in accord with the final rule that implements the HMSA (44 FR 68809; 
November 30, 1979), which states in the preamble that ``the Department 
intends to enforce the Act with regard to any inhumane activity 
occurring on the premises of an official establishment.''
    In addition, in the final rule FSIS is removing a provision in 9 
CFR 309.1(b) that requires ante-mortem inspection to be made ``in 
pens.'' This amendment harmonizes the regulations with current 
practice, and closes the potential loophole that may have allowed 
establishments to set aside non-ambulatory disabled veal calves to rest 
and recover, and ``offer'' them for slaughter at a later time. It also 
prevents establishments and transporters from diverting non-ambulatory 
disabled animals to other establishments. FSIS will update FSIS 
Directive 6,100.1, Ante-Mortem Livestock Inspection, to reflect this 
change. Inspectors have the option to perform the humane handling 
portion of ante-mortem inspection directly on the truck, and wait to 
complete ante-mortem inspection once the animals are in holding pens.
    FSIS inspectors may not be present in the early morning hours when 
animals typically arrive and are offloaded. FSIS may assign additional 
personnel to the establishment during off-hours to monitor the arrival 
of the animals if FSIS identifies the need to do so.
    Comment: Two animal welfare organizations and a food safety 
organization stated that the definition given for ``promptly'' in the 
preamble to the proposed rule is too vague and gives too much 
discretion to establishments. One animal welfare organization asked 
FSIS to explain the ``facts and circumstances'' to be taken into 
account by inspectors and establishment employees when an animal is 
found to be non-ambulatory disabled.
    Response: The Agency disagrees that it gave too much discretion to 
establishments. As FSIS explained in the proposed rule, all condemned 
non-ambulatory disabled cattle must be euthanized within a reasonable 
time in view of all of the facts and circumstances (80 FR 27271). The 
facts and circumstances that FSIS inspectors will take into account 
when assessing compliance with the ``promptly'' requirement include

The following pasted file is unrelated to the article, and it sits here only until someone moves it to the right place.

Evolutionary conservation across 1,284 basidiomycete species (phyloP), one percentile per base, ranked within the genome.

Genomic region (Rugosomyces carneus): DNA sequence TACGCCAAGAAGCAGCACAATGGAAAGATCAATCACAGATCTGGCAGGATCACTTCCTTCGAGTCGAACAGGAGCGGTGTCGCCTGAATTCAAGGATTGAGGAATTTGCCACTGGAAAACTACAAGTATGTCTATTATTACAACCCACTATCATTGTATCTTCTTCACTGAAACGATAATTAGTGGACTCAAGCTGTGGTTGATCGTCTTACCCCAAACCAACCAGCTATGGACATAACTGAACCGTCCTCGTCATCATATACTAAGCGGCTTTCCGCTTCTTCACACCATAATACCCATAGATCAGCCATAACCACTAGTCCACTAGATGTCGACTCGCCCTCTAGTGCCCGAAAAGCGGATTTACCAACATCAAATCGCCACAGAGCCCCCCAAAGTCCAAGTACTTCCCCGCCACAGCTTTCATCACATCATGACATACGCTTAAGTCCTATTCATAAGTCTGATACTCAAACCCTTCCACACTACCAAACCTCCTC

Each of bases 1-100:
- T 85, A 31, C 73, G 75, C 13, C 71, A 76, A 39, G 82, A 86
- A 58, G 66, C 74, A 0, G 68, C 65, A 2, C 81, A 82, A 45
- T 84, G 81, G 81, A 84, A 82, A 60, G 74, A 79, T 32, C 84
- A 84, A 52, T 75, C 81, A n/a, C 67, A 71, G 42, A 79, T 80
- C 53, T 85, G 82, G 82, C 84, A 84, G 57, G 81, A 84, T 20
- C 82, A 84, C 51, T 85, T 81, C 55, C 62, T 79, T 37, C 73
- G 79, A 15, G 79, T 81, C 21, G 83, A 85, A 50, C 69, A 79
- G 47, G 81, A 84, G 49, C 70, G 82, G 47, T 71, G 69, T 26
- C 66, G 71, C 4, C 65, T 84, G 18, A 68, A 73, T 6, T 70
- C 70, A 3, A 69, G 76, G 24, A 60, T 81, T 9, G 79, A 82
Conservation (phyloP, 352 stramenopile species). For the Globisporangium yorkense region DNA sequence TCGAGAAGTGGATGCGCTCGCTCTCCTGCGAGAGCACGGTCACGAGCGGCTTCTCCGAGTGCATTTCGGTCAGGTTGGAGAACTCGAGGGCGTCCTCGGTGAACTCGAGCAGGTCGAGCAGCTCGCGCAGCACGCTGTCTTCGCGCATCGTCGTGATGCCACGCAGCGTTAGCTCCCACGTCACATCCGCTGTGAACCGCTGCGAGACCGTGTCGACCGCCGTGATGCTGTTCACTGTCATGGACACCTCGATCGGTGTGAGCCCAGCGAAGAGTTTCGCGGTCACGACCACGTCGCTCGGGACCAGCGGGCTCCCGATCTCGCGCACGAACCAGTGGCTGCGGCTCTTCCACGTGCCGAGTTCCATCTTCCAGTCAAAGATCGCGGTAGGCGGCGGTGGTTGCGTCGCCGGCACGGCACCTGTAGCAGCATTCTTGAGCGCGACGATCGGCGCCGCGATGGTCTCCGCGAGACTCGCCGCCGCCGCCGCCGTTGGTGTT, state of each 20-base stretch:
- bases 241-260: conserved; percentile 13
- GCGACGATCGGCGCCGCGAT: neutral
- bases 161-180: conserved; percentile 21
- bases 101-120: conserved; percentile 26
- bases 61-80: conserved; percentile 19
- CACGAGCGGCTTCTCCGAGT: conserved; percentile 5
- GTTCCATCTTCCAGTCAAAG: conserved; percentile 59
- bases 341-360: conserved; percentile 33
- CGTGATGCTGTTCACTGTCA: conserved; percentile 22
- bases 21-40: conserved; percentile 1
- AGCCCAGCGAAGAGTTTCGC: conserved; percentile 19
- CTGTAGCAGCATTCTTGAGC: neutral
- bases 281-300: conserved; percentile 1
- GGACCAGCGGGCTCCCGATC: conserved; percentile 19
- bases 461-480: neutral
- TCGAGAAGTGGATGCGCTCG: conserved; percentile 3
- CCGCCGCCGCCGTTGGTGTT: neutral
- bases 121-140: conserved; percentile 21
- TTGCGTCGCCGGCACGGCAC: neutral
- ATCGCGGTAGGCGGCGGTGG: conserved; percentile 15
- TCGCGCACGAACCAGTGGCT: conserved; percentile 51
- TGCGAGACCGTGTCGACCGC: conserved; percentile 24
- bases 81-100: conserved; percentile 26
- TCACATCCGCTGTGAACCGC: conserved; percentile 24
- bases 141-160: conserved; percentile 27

whether the animal is suffering (e.g., injured, dehydrated, or 
vulnerable to being stepped on by ambulatory cattle), and extenuating 
circumstances such as weather conditions and emergencies.
    Comment: One food safety organization requested that FSIS consider 
prohibiting the slaughter of other farm animals that can be susceptible 
to ``downer'' illnesses, including swine, sheep, and goats.
    Response: The proposed rule and request for comments addressed the 
disposition of non-ambulatory disabled veal calves only. In 2013, FSIS 
denied a petition submitted on behalf of Farm Sanctuary that requested 
the Agency to amend its ante-mortem inspection regulations to require 
non-ambulatory disabled pigs, sheep, goats, and other amenable 
livestock species to be condemned. In 2014, FSIS received another 
petition on behalf of Farm Sanctuary and various other animal advocacy 
organizations that requested the Agency to amend its ante-mortem 
inspection regulations to prohibit the slaughter of non-ambulatory 
disabled pigs. FSIS will conduct a full independent review and analysis 
of this petition to determine the validity of the requested rulemaking.
    Comment: Several industry members stated that the annual economic 
impact of the proposed regulatory changes will be significantly higher 
on the veal industry than portrayed in the proposed rule. These 
commenters stated that the veal industry had much higher production 
costs in 2015 than in previous years.
    An industry trade association and veal processor also questioned 
FSIS's use of deleted records in the Agency's Public Health Information 
System (PHIS) to determine the number of non-ambulatory disabled veal 
calves that are currently re-inspected and released for slaughter. 
These commenters stated that the use of deleted records in PHIS is not 
a close approximation of the actual number of non-ambulatory disabled 
veal calves released for slaughter in veal establishments.
    Response: FSIS updated its cost estimate to reflect 2015 prices. 
The estimated market value of bob veal increased to $20.00-$560.00 per 
head in 2015, while the market value of formula and non-formula fed 
veal increased to $1,000.00-$1,300.00 per head in 2015.\6\
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    \6\ Data derived from USDA/AMS Weekly Veal Market Summary, Vol